Founded in 1976 by royal decree and 70% government owned, Riyadh based SABIC is already one of the world’s largest petrochemical manufacturers with over 40,000 employees working in 50 countries.
The company’s aim was to use the by-products of oil extraction to produce value added commodities such as chemicals, polymers and fertilisers in order to create new industries allowing developing Saudi Arabia to diversify and develop.
When broadcast giant Sky teamed up with WWF back in 2009 it was one of the biggest corporate conservation partnerships going – and also one of the first. It all centred on tackling one of society’s biggest issues: deforestation and climate change.
Food waste is a growing scandal which now has the public’s full attention. In the United States and much of Western Europe, food scraps constitute around 19% of the waste dumped in landfills, where it ends up rotting and producing methane, a greenhouse gas.
There is a lot of wall painting and tree planting going on in employer supported volunteering. This is good for team building, for immediate (and visual!) impact. It is not so good if a lasting effect, or dare we say sustainability, is the aim. Plus, there are only so many walls to paint and so many trees to plant. We hear time and again from charities desperately trying to divert corporate partners from their interest in this type of one-off activity when what they’re really crying out for is more skills-based volunteering.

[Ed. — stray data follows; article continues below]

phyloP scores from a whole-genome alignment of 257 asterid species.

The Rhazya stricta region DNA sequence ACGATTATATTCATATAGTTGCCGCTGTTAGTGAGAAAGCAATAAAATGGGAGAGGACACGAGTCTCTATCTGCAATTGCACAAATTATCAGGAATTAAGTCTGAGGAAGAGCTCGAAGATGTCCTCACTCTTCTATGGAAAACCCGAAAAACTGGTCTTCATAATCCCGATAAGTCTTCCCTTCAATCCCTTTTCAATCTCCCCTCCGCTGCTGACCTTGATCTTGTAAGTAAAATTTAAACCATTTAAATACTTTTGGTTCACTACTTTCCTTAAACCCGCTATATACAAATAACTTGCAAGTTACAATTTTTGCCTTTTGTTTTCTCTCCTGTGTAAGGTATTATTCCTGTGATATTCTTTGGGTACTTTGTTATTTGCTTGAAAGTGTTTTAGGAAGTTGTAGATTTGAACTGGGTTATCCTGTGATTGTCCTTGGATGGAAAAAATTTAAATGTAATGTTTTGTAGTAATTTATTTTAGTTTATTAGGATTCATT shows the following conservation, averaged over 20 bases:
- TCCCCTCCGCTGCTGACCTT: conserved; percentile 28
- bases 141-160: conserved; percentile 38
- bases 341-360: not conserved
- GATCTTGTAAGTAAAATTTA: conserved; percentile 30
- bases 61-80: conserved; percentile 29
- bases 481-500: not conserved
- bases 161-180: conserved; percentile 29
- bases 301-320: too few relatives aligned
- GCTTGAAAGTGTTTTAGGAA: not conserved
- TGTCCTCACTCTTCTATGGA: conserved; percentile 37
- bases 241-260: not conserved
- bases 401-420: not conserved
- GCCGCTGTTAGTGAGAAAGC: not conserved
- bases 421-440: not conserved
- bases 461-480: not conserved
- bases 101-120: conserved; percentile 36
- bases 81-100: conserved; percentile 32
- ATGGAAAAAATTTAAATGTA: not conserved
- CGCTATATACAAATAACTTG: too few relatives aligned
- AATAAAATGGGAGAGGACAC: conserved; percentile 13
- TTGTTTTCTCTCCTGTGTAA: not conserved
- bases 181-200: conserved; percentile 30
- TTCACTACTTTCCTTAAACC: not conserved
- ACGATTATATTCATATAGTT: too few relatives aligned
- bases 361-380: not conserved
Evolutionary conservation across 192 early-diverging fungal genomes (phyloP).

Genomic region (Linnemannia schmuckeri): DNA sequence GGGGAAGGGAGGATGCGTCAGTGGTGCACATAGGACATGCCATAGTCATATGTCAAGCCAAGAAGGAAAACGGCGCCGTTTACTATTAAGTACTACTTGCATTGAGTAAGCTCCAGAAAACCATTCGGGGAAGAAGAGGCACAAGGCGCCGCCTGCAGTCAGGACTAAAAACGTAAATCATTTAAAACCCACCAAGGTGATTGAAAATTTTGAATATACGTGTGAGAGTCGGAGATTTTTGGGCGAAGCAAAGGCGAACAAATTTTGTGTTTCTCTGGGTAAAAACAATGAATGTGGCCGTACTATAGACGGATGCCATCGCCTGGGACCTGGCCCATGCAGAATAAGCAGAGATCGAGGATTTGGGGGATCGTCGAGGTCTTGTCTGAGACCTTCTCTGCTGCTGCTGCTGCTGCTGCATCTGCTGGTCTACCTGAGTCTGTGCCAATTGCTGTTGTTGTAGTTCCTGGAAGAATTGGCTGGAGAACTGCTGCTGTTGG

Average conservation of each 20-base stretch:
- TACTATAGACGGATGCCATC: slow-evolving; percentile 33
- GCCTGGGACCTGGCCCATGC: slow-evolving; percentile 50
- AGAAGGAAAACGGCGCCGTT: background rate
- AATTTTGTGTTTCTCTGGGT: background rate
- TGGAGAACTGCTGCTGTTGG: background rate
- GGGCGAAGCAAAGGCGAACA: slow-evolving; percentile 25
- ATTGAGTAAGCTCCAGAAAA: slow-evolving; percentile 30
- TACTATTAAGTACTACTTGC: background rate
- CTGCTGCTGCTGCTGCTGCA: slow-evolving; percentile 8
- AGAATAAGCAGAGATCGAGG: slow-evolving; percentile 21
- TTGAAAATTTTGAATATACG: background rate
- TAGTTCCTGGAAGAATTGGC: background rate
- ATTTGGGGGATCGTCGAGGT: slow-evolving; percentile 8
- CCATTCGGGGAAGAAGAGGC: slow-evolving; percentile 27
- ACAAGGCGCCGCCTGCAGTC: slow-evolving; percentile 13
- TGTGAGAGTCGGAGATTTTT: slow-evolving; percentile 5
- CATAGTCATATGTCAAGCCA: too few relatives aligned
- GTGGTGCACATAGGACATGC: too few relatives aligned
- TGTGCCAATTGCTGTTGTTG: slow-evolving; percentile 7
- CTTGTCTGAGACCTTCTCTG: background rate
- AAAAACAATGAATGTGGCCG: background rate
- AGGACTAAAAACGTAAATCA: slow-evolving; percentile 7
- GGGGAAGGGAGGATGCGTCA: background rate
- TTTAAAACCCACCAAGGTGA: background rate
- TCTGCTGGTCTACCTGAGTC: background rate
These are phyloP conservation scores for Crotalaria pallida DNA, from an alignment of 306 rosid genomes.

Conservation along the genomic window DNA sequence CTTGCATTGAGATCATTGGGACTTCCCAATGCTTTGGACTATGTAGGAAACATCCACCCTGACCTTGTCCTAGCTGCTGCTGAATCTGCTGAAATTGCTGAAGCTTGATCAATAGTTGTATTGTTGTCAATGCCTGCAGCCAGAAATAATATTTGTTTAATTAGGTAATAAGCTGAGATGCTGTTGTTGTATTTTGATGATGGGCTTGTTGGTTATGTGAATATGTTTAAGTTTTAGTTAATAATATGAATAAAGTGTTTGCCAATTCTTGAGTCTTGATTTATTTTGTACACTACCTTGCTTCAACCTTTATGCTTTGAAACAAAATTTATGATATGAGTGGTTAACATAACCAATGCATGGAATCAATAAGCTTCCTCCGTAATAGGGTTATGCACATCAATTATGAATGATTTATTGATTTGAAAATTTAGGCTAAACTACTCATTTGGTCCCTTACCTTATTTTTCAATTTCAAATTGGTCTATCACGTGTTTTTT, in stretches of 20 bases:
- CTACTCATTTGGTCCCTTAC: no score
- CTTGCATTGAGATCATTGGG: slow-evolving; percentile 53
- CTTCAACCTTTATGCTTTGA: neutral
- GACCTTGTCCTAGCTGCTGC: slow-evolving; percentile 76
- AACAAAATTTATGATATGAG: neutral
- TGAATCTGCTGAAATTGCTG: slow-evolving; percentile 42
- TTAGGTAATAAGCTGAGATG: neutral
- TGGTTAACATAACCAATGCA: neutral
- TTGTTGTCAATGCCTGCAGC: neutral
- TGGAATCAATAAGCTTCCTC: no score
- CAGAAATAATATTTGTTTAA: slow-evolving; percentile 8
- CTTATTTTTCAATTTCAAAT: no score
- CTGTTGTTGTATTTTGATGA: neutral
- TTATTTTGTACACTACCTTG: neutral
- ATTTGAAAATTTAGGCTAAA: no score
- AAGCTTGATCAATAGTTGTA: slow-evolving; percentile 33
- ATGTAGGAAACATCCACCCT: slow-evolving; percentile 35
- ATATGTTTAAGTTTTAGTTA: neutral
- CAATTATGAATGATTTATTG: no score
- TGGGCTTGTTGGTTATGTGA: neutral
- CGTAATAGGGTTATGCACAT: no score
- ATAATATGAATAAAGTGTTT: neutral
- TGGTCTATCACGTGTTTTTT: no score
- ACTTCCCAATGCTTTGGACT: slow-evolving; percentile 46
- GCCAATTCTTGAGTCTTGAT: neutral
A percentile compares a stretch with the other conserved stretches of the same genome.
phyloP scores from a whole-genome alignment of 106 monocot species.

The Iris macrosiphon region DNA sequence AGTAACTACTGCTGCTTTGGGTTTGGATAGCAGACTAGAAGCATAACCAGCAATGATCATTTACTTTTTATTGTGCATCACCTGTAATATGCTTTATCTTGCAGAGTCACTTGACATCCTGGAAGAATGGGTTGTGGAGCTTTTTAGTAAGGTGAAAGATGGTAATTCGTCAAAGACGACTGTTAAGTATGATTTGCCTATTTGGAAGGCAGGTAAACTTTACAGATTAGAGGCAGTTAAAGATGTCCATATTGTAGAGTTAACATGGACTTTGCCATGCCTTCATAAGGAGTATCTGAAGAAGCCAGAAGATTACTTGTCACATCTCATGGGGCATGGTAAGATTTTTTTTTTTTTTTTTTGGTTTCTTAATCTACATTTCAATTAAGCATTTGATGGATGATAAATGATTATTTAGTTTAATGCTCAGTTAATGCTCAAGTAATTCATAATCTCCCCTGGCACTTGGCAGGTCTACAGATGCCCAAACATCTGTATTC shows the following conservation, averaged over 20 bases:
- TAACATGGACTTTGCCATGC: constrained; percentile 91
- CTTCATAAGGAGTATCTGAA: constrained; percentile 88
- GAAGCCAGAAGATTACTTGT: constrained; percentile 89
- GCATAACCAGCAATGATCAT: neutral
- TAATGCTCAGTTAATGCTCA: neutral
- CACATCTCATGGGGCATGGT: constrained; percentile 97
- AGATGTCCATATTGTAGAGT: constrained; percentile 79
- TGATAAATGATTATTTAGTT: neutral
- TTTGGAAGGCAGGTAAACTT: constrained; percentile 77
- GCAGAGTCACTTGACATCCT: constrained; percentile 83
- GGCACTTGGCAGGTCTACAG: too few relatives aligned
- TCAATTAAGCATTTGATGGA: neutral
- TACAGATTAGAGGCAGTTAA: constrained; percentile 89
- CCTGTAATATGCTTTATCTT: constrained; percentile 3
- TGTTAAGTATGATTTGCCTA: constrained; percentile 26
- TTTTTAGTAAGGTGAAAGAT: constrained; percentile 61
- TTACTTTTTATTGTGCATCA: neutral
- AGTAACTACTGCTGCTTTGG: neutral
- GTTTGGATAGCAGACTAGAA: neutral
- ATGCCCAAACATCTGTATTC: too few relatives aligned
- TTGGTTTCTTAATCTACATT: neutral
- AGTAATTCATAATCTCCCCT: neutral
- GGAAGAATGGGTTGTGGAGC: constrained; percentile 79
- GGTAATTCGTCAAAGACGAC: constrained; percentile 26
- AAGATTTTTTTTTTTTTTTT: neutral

We’ve adorned ourselves with it for thousands of years and its very existence made pirates dizzy with greed. Its applications range from micro-circuitry and medical products to the coating of astronauts’ helmets. A traditional storehouse of value throughout the centuries, gold has always been in high demand and today it’s no different.
Breakfasts for Better Days (BfBD) Kellogg’s hunger relief programme, started in 2013 with the clear intention of creating a single global focus for all of Kellogg’s CSR activities. Bruce Learner, Senior CSR and Partnerships Manager for Kellogg in Europe, the Middle East and North Africa, says :“For many years we had been doing a variety of different community initiatives all of which had merit and were impactful, but they were unconnected.
Last year CBRE announced its partnership with Plan International, the international children’s development organisation, in a shared vision to transform a generation of children – with a focus on girls – in Sierra Leone, and give them hope for a better future.